Nico Soffiato, Italian guitarist, composer and educator, currently lives in Brooklyn, NY. After receiving his Master’s degree in philosophy with a thesis on the ontology of music, he moved to Boston. There he attended Berklee College of Music, thanks to a Best Entering Talent Students scholarship, and graduated magna cum laude. At Berklee he studied performance and composition with David Tronzo, Jon Damian, Hal Crook, Ed Tomassi and Jeff Galindo to mention a few. Nico was also selected to be part of an all-guitar ensemble whose members included notable alumni like Bill Frisell, Kurt Rosenwinkel, Mike Stern and Wolfgang Muthspiel.
With Fraser Campbell and Giacomo Merega at Bar 4.
In New York, aside from being the front man of OST Quartet, he leads the improvised music group Paradigm Refrain. The group has a diverse cast and guests have included: David Tronzo, Darius Jones, Jesse Stacken, Jason Nazary, Nate Wooley, Sunny Kim, Marco Cappelli, Zeno de Rossi, Nick Falk, Giacomo Merega, Noah Kaplan and many others.
Nico co-leads a duo with trumpeter Josh Deutsch and they have toured internationally to promote their record Time Gels. Together they co-curate the “2x3 series" in New York, which brings together three duos in one night for a mix of separate performances and collaborations. The series has featured many outstanding musicians with established duo projects. These are the musicians who participated, in chronological order: Jonathan Moritz, Carlo Costa, Dave Grollman, Sean Ali, Kirk Knuffke, Jesse Stacken, Landon Knoblock, Elena Camerin, Dan Weiss, Samarth Nagarkar, Dov Manski, Kristin Slipp, Peter Eldridge, Matt Aronoff, Lathan Hardy, Dan Blake, Leo Geonovese, Aaron Shragge, Ben Monder, Pascal Niggenkemper, Thomas Heberer, Mariel Berger, Erika Kapin, Giacomo Merega, Wes Matthews.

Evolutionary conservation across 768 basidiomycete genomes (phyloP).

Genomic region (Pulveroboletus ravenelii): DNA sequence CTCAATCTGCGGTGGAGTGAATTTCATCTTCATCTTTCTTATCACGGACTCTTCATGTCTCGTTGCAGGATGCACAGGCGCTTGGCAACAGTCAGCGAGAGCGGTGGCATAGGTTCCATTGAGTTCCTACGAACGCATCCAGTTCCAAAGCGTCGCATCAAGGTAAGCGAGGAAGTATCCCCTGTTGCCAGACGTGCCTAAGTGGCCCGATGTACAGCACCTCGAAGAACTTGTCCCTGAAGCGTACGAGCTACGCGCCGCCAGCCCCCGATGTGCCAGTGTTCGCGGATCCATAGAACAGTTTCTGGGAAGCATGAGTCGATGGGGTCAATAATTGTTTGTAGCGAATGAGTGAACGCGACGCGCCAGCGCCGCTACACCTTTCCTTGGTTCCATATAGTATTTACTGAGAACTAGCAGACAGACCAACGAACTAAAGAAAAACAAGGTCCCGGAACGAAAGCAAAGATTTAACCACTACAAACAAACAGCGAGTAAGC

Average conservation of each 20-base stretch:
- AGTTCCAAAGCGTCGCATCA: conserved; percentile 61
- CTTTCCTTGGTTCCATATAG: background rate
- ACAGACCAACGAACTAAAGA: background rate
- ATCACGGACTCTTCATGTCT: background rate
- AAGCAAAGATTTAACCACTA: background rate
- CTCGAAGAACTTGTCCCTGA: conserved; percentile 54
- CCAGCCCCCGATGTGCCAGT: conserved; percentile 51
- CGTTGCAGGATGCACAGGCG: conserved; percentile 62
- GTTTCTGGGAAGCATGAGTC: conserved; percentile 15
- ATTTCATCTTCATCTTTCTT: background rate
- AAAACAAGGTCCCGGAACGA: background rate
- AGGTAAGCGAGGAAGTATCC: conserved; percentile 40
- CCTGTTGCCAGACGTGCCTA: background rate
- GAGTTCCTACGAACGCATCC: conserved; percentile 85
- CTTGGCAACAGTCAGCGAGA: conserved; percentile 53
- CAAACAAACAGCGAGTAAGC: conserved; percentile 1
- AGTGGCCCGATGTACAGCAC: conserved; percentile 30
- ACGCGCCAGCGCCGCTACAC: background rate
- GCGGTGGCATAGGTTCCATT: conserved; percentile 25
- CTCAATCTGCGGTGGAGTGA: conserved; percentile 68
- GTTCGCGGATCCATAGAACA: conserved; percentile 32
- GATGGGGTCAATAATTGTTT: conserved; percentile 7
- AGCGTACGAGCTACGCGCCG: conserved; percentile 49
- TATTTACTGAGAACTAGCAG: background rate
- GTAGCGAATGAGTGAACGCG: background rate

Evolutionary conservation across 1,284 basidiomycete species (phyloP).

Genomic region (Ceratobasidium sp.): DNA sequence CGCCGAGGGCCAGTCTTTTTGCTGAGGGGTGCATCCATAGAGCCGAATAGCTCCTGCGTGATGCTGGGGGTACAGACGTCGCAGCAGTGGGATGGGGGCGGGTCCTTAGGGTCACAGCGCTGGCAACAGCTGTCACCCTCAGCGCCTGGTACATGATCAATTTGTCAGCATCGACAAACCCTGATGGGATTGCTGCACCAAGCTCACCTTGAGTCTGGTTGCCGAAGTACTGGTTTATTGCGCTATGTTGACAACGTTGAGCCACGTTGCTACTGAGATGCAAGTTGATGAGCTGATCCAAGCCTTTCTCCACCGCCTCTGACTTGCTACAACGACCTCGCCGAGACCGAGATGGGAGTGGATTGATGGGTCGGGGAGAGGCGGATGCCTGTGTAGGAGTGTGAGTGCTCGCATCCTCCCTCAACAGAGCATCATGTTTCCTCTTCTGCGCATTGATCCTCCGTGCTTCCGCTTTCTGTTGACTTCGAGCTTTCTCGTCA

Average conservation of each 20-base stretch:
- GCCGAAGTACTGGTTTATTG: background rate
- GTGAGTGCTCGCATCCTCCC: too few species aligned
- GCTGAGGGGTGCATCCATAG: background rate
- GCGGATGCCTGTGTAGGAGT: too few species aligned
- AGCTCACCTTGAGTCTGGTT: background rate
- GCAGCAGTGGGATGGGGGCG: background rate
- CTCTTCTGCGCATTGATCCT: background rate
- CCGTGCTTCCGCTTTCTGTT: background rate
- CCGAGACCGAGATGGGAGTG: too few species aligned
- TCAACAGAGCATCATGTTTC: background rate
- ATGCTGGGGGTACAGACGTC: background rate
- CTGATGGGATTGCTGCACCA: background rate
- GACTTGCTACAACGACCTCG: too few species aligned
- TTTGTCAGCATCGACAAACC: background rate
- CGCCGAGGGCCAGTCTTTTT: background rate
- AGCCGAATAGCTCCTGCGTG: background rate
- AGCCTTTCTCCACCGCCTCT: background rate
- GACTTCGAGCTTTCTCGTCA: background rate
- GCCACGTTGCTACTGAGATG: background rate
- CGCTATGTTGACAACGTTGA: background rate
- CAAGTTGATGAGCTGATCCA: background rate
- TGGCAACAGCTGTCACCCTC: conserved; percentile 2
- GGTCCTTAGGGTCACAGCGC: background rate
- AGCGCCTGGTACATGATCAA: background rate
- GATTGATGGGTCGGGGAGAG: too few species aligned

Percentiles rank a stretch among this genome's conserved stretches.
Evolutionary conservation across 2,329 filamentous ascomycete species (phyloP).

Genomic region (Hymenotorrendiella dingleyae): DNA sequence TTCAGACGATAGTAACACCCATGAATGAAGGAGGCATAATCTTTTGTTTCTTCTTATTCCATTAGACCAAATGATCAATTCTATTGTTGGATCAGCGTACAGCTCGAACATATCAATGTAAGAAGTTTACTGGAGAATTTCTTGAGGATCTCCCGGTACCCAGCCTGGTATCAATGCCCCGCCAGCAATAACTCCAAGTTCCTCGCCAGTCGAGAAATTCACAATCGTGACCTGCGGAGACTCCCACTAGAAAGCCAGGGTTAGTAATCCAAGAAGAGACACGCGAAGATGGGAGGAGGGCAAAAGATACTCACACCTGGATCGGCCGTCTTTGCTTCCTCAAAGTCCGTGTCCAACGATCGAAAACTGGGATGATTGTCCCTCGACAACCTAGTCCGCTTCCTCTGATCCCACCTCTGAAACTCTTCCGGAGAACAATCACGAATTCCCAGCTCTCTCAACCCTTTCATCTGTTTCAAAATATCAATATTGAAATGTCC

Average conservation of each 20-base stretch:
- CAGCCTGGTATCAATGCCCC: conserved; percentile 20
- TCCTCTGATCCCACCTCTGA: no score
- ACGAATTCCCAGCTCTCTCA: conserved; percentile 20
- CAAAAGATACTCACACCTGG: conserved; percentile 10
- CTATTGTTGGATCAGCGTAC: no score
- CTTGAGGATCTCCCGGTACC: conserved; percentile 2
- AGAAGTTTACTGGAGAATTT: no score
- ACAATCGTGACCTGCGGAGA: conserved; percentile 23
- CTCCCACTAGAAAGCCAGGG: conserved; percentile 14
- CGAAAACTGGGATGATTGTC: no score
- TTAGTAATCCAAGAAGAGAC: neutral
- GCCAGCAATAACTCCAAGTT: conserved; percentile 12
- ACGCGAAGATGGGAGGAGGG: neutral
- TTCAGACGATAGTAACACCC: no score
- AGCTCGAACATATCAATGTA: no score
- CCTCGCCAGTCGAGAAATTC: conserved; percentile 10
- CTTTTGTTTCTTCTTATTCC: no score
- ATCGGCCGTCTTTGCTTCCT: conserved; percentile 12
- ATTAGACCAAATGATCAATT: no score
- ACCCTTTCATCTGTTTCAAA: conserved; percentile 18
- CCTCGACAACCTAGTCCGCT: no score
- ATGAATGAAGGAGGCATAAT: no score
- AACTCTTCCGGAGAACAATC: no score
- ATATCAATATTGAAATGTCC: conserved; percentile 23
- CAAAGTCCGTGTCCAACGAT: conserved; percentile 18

His first record Just Add Water, on nBn Records was received positively by the critics and public.
What do you remember about your first guitar?
My first guitar was a Yamaha acoustic, a Christmas present from my parents. I still have it, of course!
Why do you need music?
Music has always provided me with an opportunity to enter a very personal space. I can be present or lost, emotionally or intellectually. Time filters through music differently.
Which is the main pleasure of the guitar?
I love experiencing the first few notes I play after I haven't touched the guitar for a couple of days. I like the physicality of it and the feeling that I am somehow being welcomed back.
Which work of your own are you most proud of, and why?
I am very proud of my long lasting projects, such as the duo with trumpeter Josh Deutsch; we are now recording our second album, but have played together since 2005. Also, Paradigm Refrain, a variable personnel group co-lead with bassist Giacomo Merega; we've had a monthly residency at a venue in Brooklyn since 2008, in n. 4 to Goodbye Blue Monday.
I am proud of these two because they’ve been lasting so many years and sometimes it’s difficult to keep a project in focus for a while, especially while it’s evolving within its identity.
What's the importance of practice in music, in your opinion?
I love practicing, that's how I start my day. I think that learning how to practice effectively is difficult, but once you know how to do it, it is crucial in keeping you honest about your capabilities and keeping keeping goals in check. As a teacher, I spend quite a bit of time teaching students (of all levels) how to practice effectively.
What was the first solo you learned from a record — and can you still play it?